Response: This assessment considered in particular the accumulation potential of PFOA, rather than the accumulation of individual precursors. Although the full range of precursors is less well characterized than PFOA itself, precursors were included as they are expected over time to degrade to PFOA, thereby ultimately contributing to the environmental loading for PFOA. As well, the role of precursors in the long-range transport and subsequent degradation to PFOA in remote areas was considered.
Long-chain PFCAs, their salts and their precursors
  • Comment: Two non-governmental organizations commented that the Government should release the human health assessment for long-chain PFCAs, regardless of its finding that the chemicals in the grouping were not considered high priority with respect to risk to human health.
    Response: Health Canada has not yet assessed long-chain PFCAs for risk to human health. Given the environmental impacts of these substances, however, it is considered important to publish the ecological screening assessment report at this time in order to initiate the implementation of risk management measure. Publishing the ecological assessment at this time is also an important step to fulfill the Government of Canada’s commitment to assess PFCAs under Perfluorinated Carboxylic Acids and their Precursors: An Action Plan forAssessment and Management.
  • Comment: Two non-governmental organizations commented that all precursors to long-chain PFCAs should be included in the scope of the screening assessment, including those identified by the Organisation for Economic Co-operation and Development (OECD) process.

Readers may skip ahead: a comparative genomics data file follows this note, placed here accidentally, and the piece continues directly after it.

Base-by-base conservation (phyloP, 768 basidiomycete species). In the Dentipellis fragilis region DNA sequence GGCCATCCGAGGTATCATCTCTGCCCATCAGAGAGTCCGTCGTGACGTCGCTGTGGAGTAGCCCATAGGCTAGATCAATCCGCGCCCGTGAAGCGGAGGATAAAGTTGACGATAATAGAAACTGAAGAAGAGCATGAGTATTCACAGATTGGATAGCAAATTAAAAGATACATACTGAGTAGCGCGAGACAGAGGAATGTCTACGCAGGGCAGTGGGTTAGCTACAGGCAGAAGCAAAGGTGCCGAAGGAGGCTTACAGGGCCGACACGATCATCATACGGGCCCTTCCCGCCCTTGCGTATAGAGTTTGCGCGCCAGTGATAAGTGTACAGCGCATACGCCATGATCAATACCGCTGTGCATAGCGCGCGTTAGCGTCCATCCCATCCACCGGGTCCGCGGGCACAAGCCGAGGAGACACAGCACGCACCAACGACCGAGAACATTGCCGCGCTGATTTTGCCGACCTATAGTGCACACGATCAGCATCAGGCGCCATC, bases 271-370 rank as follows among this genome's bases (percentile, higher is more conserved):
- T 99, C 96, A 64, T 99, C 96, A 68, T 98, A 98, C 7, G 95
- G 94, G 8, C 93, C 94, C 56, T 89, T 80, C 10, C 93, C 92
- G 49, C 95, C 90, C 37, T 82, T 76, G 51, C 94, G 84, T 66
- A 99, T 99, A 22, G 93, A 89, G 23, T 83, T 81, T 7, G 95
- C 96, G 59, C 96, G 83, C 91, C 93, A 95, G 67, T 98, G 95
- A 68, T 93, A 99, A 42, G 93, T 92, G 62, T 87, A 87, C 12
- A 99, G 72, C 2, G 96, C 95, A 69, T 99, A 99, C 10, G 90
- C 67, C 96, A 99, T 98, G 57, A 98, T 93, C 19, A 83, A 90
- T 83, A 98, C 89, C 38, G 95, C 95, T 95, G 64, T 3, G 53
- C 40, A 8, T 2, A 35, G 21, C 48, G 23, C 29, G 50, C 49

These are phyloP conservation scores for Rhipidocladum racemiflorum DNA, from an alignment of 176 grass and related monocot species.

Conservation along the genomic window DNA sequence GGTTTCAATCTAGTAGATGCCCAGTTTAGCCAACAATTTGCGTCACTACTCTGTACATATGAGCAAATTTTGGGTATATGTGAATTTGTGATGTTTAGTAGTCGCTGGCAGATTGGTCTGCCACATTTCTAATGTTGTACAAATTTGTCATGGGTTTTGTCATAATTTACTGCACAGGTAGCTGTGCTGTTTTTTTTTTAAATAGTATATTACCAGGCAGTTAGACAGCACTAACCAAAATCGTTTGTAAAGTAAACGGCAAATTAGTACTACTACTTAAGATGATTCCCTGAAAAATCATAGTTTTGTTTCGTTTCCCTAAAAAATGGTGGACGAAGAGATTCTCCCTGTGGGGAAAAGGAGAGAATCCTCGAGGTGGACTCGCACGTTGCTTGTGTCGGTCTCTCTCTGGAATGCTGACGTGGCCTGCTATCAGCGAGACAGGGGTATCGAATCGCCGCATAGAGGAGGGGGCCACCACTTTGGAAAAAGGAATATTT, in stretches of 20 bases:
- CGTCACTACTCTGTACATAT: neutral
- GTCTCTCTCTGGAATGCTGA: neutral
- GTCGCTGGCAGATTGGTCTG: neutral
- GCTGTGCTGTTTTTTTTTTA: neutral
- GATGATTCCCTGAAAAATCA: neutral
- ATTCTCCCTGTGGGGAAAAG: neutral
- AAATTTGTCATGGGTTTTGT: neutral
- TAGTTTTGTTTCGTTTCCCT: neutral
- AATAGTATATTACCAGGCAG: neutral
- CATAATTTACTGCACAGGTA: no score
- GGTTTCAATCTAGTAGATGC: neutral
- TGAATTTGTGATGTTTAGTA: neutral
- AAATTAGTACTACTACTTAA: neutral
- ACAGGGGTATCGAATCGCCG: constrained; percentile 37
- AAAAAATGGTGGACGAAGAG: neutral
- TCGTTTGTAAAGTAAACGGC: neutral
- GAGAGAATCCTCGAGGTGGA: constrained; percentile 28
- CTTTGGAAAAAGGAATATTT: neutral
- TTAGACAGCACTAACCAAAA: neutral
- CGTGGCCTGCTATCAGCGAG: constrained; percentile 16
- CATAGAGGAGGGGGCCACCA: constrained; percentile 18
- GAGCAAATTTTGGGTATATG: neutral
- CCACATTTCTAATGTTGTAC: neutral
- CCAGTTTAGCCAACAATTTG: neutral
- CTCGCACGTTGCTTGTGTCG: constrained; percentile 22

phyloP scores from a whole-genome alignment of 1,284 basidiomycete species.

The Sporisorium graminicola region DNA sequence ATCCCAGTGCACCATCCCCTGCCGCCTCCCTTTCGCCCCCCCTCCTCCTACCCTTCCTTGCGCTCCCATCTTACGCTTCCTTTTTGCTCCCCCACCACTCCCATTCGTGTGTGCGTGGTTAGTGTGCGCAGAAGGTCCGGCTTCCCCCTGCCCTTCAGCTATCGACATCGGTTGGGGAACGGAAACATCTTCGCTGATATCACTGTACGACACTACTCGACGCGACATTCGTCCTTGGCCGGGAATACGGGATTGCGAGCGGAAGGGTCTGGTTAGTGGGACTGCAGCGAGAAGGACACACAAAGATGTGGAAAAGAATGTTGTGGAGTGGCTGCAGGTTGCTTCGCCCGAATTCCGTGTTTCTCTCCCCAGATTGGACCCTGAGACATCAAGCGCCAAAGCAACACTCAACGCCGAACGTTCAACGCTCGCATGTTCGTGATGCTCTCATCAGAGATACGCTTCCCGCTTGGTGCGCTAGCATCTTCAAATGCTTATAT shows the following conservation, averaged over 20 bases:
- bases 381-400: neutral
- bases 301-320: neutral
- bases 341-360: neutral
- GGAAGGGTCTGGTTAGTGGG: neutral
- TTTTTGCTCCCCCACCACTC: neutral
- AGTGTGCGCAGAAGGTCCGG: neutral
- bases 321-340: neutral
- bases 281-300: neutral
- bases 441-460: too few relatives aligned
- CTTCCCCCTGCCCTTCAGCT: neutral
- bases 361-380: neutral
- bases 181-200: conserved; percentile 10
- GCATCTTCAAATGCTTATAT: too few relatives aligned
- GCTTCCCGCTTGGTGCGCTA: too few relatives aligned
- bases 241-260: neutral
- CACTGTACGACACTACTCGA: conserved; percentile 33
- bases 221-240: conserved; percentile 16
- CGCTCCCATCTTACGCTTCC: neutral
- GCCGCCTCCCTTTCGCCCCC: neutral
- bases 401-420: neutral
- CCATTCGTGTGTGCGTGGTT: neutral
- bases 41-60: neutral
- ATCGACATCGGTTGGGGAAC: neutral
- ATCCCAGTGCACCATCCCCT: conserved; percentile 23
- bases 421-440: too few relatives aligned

Response: The screening assessment considered all precursors to long-chain PFCAs that could transform or degrade to long-chain PFCAs given similar use applications and similarities in their chemical structures. The long-chain PFCAs precursors identified in this assessment are also found on the OECD list in Appendix I of the screening assessment, which provides examples of substances in this group. As this list is not considered exhaustive, it is open to including other precursors to long-chain PFCAs as they are identified by other governmental organizations and/or in other literature.
  • Comment: Two non-governmental organizations commented that the screening assessment has not used models to determine long-range transport potential as has been applied in screening assessments of other substances under the Chemicals Management Plan. The conclusion of the screening assessment for long-chain PFCAs should confirm that these chemicals have long-range potential, because this information will influence the type of management measures necessary to prevent the formation of long-chain PFCAs.
    Response: Measurements of long-chain PFCAs in Canadian Arctic biota and abiotic media are sufficient to confirm the long-range transport potential of precursors to long-chain PFCAs, given that long-chain PFCAs are not known to be manufactured in or imported into Canada. A statement has been added to the conclusion indicating that the precursors to long-chain PFCAs have the potential for long-range transport.
Consultation following prepublication of the Order in the Canada Gazette, Part I

On September 29, 2012, the Government of Canada published a proposed Order to add these substances to Schedule 1 to CEPA 1999 in the Canada Gazette, Part I. During the 60-day comment period, one submission from a non-governmental organization was received supporting the proposed addition of the substances to the List of Toxic Substances.

Rationale

As described in the “Background” section, PFOA, its salts and the precursors of long-chain PFCAs were imported into and used in Canada. Screening assessments conducted on these substances found that they are harmful to the environment or its biological diversity. Given these concerns, the screening assessments concluded that these substances meet the criteria set out in paragraph 64(a) of CEPA 1999.

Measures that can be taken after a screening assessment of a substance is conducted under CEPA 1999 include

  • adding the substances to the Priority Substances List for further assessment, when additional information is required to determine if the substances meet the criteria in section 64 of CEPA 1999;